“But now, with the power of social media, the speed and accessibility of information along with the internet being accessible to the masses, people tend to make buying decisions based on whether or not they like the person, the product second and company last.

“As a result of this my approach in business and LinkedIn has always been to add value first with all new business connections. I call this the Value Bank.”

Connecting and effectively communicating with people through LinkedIn is no different than dealing with people outside of the network. Whether they are a supplier, potential partner or customer, you need to build enough value for them to trust you in order for them to grow an interest in your company and therefore your product/service.

“I can’t recall how many times I have accepted a connection invite from someone to then receive an email marketing spiel about who they are, what they can do for me and how much it is going to cost me. Oh and I forgot to mention that none of this was addressed to me personally, no name at the top of the email.

“To be successful on LinkedIn and in business overall you have to add value first. Just because they accepted your connection invite doesn’t mean they are interested in what you have to say. Remember this quote: ‘To be interesting you have to be interested.’”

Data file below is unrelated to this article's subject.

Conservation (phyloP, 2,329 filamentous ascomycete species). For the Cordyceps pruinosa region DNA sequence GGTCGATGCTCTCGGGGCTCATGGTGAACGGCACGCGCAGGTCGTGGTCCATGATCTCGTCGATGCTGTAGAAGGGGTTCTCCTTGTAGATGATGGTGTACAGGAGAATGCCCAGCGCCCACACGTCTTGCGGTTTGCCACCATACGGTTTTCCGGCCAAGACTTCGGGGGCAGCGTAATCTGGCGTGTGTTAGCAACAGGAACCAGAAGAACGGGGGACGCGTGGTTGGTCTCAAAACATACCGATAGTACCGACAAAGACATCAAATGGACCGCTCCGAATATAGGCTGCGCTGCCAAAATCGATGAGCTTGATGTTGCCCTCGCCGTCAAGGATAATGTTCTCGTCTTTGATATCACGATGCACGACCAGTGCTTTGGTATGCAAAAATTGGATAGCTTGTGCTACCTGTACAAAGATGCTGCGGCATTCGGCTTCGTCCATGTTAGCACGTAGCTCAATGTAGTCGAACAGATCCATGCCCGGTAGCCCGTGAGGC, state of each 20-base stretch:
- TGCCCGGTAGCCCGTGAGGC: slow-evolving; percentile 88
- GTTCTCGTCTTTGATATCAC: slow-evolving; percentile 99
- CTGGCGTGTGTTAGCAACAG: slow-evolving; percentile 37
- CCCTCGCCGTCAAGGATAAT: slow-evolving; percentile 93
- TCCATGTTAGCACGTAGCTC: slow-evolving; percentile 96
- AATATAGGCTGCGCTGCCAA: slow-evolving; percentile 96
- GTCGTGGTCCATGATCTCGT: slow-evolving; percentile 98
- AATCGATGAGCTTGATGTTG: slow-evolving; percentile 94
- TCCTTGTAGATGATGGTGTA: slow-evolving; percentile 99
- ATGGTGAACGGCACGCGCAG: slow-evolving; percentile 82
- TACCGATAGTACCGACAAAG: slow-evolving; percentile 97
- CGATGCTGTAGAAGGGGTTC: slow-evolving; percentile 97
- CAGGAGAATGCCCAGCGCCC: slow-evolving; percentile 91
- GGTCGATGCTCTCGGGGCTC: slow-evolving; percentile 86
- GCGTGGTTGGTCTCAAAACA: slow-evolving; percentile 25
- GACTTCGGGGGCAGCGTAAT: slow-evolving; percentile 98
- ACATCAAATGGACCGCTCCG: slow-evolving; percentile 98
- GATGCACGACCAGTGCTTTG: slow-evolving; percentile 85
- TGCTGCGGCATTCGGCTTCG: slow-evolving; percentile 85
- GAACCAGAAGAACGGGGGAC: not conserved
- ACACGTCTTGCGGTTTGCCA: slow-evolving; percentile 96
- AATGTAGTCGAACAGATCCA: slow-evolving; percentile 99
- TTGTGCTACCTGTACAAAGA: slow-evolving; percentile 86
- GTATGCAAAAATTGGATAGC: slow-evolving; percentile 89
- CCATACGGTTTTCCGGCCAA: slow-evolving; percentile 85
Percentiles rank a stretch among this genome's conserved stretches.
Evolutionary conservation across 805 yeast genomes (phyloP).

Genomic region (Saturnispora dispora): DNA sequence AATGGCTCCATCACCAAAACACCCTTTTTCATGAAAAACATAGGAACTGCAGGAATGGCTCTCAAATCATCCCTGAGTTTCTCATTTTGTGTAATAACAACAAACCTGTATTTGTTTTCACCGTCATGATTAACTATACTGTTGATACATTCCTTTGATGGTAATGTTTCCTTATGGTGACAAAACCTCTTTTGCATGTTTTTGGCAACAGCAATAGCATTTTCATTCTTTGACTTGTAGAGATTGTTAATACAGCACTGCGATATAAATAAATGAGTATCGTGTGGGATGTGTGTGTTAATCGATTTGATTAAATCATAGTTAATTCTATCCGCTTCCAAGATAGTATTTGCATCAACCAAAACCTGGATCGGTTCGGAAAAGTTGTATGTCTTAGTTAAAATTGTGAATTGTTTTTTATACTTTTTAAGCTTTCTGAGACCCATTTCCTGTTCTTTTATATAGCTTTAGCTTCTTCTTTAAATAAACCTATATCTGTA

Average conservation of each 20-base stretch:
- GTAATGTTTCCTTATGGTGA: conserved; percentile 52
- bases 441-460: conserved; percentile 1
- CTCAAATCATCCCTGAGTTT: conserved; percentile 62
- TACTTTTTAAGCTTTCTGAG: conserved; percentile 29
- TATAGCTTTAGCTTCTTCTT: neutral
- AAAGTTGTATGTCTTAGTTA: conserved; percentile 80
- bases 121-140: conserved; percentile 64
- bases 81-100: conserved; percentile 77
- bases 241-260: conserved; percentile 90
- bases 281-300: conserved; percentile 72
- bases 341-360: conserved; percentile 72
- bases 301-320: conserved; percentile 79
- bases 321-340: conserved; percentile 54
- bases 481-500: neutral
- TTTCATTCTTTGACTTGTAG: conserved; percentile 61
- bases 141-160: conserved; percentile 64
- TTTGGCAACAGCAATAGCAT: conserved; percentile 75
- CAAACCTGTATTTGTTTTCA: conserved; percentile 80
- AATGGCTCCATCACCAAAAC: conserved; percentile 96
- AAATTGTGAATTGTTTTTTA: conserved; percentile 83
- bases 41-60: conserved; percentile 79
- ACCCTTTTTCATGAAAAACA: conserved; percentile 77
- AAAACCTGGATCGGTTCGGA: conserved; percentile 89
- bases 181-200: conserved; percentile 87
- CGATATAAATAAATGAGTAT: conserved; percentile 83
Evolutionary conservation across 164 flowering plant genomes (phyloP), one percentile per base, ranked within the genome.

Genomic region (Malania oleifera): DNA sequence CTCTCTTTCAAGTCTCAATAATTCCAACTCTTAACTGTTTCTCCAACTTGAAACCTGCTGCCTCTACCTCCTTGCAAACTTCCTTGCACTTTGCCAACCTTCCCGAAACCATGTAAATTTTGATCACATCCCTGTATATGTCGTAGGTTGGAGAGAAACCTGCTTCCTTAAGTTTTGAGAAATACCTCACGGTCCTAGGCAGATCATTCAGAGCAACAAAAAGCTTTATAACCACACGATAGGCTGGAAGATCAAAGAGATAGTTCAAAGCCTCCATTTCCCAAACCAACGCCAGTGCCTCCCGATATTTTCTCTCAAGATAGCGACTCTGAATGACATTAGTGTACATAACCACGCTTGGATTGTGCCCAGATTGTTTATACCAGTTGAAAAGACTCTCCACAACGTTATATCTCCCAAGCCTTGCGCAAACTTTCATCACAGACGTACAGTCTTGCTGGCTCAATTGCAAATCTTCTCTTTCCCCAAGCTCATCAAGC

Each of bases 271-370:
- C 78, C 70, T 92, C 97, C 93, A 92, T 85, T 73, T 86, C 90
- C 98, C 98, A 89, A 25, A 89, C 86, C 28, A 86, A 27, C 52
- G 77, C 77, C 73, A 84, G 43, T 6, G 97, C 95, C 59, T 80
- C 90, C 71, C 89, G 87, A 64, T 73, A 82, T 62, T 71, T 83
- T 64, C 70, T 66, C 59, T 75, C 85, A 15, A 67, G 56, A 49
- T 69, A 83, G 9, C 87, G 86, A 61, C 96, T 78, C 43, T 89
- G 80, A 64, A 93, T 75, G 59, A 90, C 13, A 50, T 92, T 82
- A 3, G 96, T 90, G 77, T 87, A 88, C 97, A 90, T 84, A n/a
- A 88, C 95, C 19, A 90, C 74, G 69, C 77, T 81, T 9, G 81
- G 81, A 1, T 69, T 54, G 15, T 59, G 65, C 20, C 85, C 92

It hasn’t been easy getting Linkfluencer up and running. The biggest hurdle was finding the right person to put all the pieces of Alex’s business model together and head up operations

“I was fortunate enough to meet Jay Van, a successful entrepreneur who recently sold his business and was looking for his next adventure. Jay is now the general manager of the business and oversees the day-to-day operations.

Jay will now help Alex run the operations and help clients understand that to be successful they require a game plan of what they want to achieve.

“Once you have a good understanding of these objectives it’s then a matter of connection with individuals that are going to help you achieve those objectives,” Alex says.

Building your connections for the sake of having a large following is not really a sound strategy if you want to effectively grow your business using LinkedIn. Every connection needs to be linked to your goals and objectives in business both now and in the future.

“Before growing your network on LinkedIn take a step back and think about some of the goals you would like to achieve within your business over the next year or so. With these goals in mind, now think about who you need to connect with in order to help you achieve those goals. For example, when I first started using LinkedIn I just launched my business advisory service and, given I had no personal brand other than my results in business, I knew this was one of the areas I needed to develop…

 

Excerpted from an article originally published in the Nov/Dec 2013 issue of Think & Grow Rich Inc. magazine. If you are a subscriber to Think & Grow Rich Inc. magazine, you will receive this article in your Nov/Dec 2013 issue of TGR. If you are not a subscriber, click here to subscribe.